5 Ways to Improve Your Relationship with Money
Awareness of Money Starts Early
Our relationship with money generally begins at a very young age. That connection is very simplistic. We want stuff. We use money to get stuff. We get the money that gets us the stuff from our parents, grandparents, or any family member that happens to be handy at the moment with a few bucks in hand. We are not particular.
Fast forward, and we grow up. Hopefully, along the way, our parents teach us some fundamental money management skills because if as adults, we don’t have some control over our finances, they will control us. The result is mounting debt and sleepless nights worrying how we are going to pay it down.
Money Management is an Acquired Skill
If I’ve just described your situation, don’t take it as a personal judgment. You are not alone. Americans have a problem with handling their finances. Need proof? Look at the 2008-2009 real estate market crash where 3.9 million Americans faced foreclosure. We collectively owe $1.5 trillion in student loans and another $1.4 trillion in credit card debt. To make matters worse, 60 percent of Americans cannot cover a $1000 emergency expense, and nearly 45 percent of baby boomers (aged 55-73) have no retirement savings.
Maybe you are a rock star at handling your money, and you feel a bit smug. Kudos to you and I say that with respect and sincerity. Adulting is hard work. But if you feel like inserting your head in a gallon of chocolate ice-cream right now, please read on. The development of a fiscally responsible lifestyle is an acquired skill. Let’s get started right now with five tips that will put you on the path to a healthy relationship with your money.
Establish a Consistent Income Flow
If you do not have a steady job and cobble together an income with short term gigs and part-time assignments and occasional handouts from your mum, look for a full-time position with a steady income and preferably benefits. It’s impossible to learn how to manage money if you don’t have it coming into your account on a regular, dependable basis. I told you. Adulting is hard, but worth it.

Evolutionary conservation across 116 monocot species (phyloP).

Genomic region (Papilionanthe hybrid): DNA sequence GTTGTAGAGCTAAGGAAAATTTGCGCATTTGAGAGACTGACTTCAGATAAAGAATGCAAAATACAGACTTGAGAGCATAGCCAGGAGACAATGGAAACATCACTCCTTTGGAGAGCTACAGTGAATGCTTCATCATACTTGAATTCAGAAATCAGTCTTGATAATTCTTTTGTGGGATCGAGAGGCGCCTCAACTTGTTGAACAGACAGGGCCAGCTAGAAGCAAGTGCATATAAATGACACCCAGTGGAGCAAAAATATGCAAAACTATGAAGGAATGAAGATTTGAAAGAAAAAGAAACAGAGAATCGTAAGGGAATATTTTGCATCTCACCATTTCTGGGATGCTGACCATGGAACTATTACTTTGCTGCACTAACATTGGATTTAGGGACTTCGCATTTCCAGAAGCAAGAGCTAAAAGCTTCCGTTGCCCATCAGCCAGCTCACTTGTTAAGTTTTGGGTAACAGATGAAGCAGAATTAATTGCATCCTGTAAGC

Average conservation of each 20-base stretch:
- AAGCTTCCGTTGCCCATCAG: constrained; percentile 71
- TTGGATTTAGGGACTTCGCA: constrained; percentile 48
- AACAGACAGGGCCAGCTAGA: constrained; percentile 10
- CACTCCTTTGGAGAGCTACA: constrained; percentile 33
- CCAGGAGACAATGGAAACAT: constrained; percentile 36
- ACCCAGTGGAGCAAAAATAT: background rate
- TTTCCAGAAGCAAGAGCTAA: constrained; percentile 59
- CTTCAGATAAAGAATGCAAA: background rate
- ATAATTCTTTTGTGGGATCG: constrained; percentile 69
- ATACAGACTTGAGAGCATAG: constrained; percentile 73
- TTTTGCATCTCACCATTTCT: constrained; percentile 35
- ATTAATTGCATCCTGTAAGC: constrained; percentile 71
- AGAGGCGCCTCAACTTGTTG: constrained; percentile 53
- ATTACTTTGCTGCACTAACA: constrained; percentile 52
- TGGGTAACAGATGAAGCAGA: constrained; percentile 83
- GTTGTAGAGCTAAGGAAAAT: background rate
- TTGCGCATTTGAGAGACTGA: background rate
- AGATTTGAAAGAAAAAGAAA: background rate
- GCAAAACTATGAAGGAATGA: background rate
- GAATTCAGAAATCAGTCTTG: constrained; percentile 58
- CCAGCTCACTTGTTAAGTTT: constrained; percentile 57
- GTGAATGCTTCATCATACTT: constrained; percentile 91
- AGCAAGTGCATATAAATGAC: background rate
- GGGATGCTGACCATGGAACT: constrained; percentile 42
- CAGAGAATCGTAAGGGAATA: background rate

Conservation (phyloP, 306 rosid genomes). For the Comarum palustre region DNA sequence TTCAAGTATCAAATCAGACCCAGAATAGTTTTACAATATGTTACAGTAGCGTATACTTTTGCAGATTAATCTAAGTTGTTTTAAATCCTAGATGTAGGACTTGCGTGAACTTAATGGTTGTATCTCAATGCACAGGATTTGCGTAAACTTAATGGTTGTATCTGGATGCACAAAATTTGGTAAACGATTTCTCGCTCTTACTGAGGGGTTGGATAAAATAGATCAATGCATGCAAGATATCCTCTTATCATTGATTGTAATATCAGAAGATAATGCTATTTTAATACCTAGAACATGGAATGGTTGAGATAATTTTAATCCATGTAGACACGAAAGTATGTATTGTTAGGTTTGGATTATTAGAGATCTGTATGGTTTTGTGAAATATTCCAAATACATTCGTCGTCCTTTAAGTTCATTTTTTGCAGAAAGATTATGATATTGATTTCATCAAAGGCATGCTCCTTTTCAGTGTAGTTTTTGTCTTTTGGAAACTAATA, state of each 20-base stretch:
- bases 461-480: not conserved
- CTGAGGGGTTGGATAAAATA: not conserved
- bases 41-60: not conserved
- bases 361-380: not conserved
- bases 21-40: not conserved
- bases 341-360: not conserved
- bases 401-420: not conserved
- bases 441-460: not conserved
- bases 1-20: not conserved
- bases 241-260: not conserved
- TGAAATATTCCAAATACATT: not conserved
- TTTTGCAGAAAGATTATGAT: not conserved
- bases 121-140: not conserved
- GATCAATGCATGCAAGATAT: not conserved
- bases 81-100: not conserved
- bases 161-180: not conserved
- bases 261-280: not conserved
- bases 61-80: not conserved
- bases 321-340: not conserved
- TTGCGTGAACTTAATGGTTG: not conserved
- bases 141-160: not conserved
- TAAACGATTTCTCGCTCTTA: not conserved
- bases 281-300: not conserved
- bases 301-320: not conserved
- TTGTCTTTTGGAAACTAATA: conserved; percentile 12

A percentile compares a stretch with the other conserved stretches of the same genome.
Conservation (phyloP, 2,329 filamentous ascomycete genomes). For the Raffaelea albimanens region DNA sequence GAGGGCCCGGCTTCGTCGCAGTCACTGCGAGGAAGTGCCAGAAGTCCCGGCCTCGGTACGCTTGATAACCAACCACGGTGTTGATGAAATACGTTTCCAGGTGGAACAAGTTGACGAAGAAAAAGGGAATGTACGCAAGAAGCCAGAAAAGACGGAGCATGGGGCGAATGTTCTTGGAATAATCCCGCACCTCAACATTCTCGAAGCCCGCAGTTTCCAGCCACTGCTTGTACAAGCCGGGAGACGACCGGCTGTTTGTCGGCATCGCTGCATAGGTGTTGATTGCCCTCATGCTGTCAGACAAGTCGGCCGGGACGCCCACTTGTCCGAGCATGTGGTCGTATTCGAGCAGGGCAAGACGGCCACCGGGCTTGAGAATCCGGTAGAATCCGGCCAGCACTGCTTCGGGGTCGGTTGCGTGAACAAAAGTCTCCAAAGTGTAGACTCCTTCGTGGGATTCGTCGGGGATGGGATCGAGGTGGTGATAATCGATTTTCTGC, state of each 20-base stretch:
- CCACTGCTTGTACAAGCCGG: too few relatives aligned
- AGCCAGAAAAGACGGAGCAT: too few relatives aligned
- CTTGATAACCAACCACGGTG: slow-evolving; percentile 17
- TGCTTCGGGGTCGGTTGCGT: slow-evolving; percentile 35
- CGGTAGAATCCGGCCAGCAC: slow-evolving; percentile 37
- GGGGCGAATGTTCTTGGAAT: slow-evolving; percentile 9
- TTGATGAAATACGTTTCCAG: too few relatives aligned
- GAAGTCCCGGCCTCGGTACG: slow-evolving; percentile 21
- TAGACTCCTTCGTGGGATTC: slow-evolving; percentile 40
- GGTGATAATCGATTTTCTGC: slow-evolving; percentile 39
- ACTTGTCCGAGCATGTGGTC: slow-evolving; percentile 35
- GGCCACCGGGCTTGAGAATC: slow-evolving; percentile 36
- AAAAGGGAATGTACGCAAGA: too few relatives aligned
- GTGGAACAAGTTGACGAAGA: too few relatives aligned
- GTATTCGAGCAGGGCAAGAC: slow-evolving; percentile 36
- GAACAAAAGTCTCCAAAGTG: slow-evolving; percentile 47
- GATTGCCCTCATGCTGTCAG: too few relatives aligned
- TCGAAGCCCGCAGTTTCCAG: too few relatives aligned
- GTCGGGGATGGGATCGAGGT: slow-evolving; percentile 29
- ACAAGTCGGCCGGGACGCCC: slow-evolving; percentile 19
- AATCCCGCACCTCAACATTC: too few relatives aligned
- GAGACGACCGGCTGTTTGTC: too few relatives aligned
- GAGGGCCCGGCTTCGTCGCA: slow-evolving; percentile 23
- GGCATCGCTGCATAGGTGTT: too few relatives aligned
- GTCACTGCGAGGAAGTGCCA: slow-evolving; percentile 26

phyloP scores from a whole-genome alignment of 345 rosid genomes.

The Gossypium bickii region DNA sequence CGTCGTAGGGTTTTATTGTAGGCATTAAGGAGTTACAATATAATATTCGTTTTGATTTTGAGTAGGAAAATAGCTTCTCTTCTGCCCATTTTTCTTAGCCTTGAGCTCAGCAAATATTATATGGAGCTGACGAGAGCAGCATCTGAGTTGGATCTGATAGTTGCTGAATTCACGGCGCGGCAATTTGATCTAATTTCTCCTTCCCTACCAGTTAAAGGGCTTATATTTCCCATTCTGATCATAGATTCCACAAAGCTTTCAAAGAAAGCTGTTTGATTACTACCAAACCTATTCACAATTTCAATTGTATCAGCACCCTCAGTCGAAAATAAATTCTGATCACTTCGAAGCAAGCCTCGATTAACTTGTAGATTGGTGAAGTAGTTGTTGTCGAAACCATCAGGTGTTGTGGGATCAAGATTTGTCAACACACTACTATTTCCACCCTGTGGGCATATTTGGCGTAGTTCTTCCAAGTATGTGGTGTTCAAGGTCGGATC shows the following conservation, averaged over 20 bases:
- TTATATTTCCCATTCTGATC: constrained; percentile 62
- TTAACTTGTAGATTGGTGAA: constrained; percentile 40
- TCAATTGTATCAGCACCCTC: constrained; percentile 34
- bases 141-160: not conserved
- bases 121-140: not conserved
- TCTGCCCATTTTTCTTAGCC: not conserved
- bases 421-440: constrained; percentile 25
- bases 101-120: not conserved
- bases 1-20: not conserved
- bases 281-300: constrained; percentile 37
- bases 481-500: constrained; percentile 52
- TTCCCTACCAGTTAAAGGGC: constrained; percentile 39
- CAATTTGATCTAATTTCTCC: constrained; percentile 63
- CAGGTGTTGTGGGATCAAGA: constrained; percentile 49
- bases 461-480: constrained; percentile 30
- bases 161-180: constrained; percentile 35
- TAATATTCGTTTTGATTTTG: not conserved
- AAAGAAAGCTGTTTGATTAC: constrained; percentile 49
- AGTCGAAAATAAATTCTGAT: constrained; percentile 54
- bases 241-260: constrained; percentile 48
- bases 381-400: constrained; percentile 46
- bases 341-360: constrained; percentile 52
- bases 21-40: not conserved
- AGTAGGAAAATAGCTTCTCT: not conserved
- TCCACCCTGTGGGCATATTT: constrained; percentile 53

Prepare a Budget
Yes, I went there. Budgeting is not a dirty word, and it is not a revolutionary concept. If you don’t know where your money goes each month, it is unrealistic to expect to achieve any control. List your expenses. Deduct them from your present income. Simple right? Whatever remains, you can allocate to savings and discretionary spending. If you end up with more expenses than income, Houston, we have a problem. Need some help with setting up a budget. Here and you’re welcome.
Create an Emergency Fund
I was 19 and just landed my first real job working for National Airlines in New York City. My first day on the job, my union voted to strike. No kidding. There we were, my two roomies and I with rent to pay and no cash flow.
Thankfully I quickly landed an interim job to meet expenses but more valuable was the lesson learned from the experience. Financially responsible people prepare for the unexpected. Make it your priority to establish a savings account with enough to cover six months expenses should you lose your job. You can also tap this fund for other emergencies that may arise like car repairs or doctors bills and a vacation to Paris. No Paris is not an emergency. I just wanted to see if you were paying attention!
Save Money Every Month
Once you have emergencies covered, continue to save regularly. Set up a financial goal like saving to buy a home, or a new kitchen, or a vacation. The point is, make saving a regular part of your economic life and learn to plan for large purchases and life events. Dare to be creative in finding new ways to save money and make a game of it.
Start a Retirement Account
It is never too early to start saving for retirement. If your employer offers a 401K savings plan with a match, be sure you save up to that amount to take advantage of that extra cash your company puts into your retirement account. Your contribution comes right off the top before taxes, which is an added benefit. If you have no company plan or are self-employed, you can set up an IRA.
Some relationships are complicated. The one between you and your money doesn't have to be. People who have a healthy relationship with money are generally more successful and happier with themselves. Worrying about money requires a great deal of emotional energy and creates stress. Who needs that in their life!
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